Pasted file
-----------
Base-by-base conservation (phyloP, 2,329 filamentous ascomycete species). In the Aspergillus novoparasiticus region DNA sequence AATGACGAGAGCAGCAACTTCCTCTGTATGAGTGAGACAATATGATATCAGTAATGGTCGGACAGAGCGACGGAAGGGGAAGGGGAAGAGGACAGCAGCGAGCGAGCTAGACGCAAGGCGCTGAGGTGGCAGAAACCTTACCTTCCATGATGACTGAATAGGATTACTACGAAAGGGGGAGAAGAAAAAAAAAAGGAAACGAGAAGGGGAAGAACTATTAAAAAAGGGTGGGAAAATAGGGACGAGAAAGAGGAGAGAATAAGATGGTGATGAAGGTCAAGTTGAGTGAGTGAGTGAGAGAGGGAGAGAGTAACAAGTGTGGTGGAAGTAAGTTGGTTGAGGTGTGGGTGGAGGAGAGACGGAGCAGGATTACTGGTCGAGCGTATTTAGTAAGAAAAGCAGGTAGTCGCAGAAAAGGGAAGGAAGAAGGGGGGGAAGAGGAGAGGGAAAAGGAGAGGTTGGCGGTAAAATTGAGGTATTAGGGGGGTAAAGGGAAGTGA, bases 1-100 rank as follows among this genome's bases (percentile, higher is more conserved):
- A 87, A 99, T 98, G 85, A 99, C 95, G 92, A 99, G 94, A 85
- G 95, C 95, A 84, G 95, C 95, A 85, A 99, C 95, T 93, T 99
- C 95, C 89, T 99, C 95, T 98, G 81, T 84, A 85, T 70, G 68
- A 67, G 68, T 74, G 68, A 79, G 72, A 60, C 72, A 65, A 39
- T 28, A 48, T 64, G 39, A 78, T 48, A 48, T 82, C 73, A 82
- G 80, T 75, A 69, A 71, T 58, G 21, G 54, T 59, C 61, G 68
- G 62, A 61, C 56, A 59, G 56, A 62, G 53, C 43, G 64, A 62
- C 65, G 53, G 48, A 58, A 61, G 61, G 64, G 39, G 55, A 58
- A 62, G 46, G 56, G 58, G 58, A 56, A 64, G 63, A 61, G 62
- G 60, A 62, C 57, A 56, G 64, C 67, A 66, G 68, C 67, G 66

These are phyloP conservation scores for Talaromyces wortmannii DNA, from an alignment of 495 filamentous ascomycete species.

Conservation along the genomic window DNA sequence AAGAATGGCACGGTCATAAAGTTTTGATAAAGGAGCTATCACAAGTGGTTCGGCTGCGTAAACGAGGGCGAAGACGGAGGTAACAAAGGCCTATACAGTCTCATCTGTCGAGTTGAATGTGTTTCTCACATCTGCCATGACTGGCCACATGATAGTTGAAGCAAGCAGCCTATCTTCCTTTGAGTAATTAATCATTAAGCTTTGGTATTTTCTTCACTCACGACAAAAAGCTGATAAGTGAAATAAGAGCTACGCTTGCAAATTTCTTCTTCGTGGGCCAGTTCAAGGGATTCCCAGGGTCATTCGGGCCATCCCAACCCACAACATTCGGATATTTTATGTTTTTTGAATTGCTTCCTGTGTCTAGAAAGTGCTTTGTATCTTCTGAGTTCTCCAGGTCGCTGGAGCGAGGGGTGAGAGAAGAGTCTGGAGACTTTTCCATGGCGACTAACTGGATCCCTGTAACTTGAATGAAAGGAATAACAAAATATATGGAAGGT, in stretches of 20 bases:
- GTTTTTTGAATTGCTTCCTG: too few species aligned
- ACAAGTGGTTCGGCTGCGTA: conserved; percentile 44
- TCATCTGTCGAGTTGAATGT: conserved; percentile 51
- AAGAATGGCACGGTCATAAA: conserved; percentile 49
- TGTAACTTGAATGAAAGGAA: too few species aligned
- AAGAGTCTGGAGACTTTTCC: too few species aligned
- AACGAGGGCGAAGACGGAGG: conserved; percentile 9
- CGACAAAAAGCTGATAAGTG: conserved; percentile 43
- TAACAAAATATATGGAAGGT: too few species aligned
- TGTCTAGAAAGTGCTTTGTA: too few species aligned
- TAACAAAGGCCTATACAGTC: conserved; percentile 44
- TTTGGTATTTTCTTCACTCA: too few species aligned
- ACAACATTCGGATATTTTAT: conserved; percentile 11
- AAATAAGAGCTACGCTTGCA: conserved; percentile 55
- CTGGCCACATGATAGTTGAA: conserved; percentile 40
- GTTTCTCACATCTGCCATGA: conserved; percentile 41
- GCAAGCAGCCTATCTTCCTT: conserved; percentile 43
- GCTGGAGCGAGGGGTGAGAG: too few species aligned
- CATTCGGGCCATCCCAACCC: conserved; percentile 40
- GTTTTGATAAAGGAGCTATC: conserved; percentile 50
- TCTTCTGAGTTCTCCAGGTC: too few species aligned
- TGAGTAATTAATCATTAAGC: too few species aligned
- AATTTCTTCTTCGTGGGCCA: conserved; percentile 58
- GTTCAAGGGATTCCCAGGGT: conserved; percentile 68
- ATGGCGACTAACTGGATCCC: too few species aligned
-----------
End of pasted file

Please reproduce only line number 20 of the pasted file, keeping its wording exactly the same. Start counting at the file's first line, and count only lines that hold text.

- AACGAGGGCGAAGACGGAGG: conserved; percentile 9